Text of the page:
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By Tom Sloper
May 13, 2018

Column #704

American Mah Jongg (2018 NMJL card). An opponent is showing two kongs. What is she doing? What are her hot tiles? What should you do?

1. Bizarre but true: there is no hand on the 2018 card that matches this. She cannot possibly make mah-jongg, and it would be senseless to let her continue picking and discarding; you should call her dead. I know, I know -- some of you intensely dislike the death rule. But letting her continue to pick and discard is a waste of tiles, given that the death rule exists.

2. It should be obvious that there is just one hand this player could be making: 2018 #1. Her hot tiles are 2C and soap. What should you do? The wisest thing to do* is to not discard her hot tiles.

3. Look for DDDD on the card. There are five hands: Evens, Any Like, Consec, W-D, and 369. Those 4Ds don't work with Evens, Consec, W-D, or 369. So she's doing Any Like #1. What are her hot tiles? F and 4B. Wisest course* is to not discard her hot tiles.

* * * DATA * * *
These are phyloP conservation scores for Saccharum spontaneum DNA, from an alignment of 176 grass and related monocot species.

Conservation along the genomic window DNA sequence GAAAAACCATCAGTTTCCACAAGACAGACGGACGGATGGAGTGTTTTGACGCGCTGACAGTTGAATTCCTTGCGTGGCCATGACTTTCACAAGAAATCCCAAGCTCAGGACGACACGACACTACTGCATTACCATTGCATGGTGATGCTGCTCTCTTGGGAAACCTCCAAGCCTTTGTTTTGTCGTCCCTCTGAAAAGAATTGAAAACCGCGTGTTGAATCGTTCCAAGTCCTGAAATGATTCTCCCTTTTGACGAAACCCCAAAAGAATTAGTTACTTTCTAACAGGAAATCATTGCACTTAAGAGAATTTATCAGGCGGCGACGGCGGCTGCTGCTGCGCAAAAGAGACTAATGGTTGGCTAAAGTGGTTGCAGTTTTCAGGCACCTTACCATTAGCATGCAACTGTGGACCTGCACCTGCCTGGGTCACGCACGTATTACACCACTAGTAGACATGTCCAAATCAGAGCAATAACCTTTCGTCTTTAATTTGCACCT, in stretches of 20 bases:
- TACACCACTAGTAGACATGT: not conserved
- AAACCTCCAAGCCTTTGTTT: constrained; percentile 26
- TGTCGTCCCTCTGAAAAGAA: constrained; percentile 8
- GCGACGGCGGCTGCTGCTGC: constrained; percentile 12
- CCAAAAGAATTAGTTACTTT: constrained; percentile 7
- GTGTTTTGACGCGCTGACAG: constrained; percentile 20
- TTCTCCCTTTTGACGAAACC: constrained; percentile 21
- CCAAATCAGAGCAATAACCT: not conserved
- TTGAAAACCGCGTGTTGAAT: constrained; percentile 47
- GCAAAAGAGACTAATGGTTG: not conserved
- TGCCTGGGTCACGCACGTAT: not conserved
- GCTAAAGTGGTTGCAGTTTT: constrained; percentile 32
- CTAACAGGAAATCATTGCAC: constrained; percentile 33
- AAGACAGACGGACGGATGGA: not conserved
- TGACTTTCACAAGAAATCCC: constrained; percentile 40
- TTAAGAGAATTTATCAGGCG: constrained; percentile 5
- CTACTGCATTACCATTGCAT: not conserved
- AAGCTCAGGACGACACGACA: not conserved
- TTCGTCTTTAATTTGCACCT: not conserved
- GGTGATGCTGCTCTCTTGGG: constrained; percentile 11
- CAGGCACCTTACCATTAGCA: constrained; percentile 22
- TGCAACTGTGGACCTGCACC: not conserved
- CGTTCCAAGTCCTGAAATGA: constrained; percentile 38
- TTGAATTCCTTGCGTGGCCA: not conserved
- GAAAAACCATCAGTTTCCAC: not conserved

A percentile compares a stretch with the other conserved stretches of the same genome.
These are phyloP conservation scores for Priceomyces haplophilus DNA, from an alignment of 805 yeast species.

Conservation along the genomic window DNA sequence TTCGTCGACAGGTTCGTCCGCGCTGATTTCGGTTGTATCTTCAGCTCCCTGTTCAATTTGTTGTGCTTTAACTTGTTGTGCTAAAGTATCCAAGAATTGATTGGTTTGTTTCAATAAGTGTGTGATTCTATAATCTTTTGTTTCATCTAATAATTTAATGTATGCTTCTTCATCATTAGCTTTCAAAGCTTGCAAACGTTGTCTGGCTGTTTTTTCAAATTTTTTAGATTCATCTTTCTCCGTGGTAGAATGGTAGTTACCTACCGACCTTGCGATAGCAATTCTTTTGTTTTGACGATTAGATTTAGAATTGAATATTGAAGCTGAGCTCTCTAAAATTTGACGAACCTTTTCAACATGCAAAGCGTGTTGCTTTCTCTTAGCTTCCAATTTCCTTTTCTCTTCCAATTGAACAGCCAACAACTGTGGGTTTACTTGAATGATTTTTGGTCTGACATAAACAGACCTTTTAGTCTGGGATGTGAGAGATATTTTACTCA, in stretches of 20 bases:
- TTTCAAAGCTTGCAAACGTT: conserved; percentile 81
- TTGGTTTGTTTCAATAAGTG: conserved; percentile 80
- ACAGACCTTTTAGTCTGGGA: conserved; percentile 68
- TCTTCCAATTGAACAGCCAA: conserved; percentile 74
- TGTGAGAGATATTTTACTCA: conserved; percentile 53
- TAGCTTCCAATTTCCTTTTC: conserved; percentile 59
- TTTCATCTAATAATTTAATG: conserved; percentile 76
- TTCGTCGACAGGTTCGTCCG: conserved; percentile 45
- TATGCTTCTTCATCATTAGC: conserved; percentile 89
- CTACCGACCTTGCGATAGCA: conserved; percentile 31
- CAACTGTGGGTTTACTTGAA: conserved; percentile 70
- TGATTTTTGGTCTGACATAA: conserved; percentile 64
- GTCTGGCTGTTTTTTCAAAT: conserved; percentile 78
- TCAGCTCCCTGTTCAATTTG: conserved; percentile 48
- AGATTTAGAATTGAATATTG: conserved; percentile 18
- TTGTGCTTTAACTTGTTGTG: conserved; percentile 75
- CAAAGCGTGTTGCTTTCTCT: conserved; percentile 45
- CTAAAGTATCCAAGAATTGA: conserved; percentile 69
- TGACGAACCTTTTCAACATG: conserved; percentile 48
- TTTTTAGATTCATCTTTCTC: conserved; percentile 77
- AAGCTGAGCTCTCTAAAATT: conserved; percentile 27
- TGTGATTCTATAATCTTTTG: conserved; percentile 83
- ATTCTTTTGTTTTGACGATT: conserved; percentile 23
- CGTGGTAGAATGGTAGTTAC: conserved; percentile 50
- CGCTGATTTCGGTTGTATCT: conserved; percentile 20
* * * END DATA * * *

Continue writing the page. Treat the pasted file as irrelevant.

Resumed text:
4. Look for flower kongs on the card (FFFF at left of a hand). This isn't W-D so it has to be Twelves ("Addition"). Her hot tiles are threes, ones, and twos in every suit. Could be difficult to defend against.

5. Could be Evens #4, Consec #5, or Consec#6. Hot tiles: 2C, 8C, G, soap, fives, and F. Wisest course of action*: don't discard any of those.

*I asterisked the phrase "wisest course" because of a question someone recently asked on the Mah-Jongg Q&A Bulletin Board: Paul A asked on May 9 what one should do when one picks another player's hot tile, yet is one away from mah-jongg oneself. I told Paul he has to figure that out for himself: "either you are going to pay 2x value..., or you might win, 4x value if by discard, 6x value if by self-pick. There is also a chance that another player might win, not from your discard (in which case you pay 1x value)," I told him. But this simple equation can lead to disharmony.

Other players (not only you) will also have to pay the winner, and they can get mad at you for discarding an obvious hot tile. If you base your strategy off that simple math, you may come out with a heavier purse than the others, but there may be repercussions. As I told Saretta on May 5 on the bulletin board, "paying for the party" is not a League rule, but players may adopt a "pay for the party" rule to penalize "unwise" discards. The common wisdom when a player is showing multiple exposures is "don't discard her hot tiles." My answer to Paul addressed the math, but without taking the human factor into account.

A tip o' the Sloper hat to sharp-eyed readers Libby S and Beth P!

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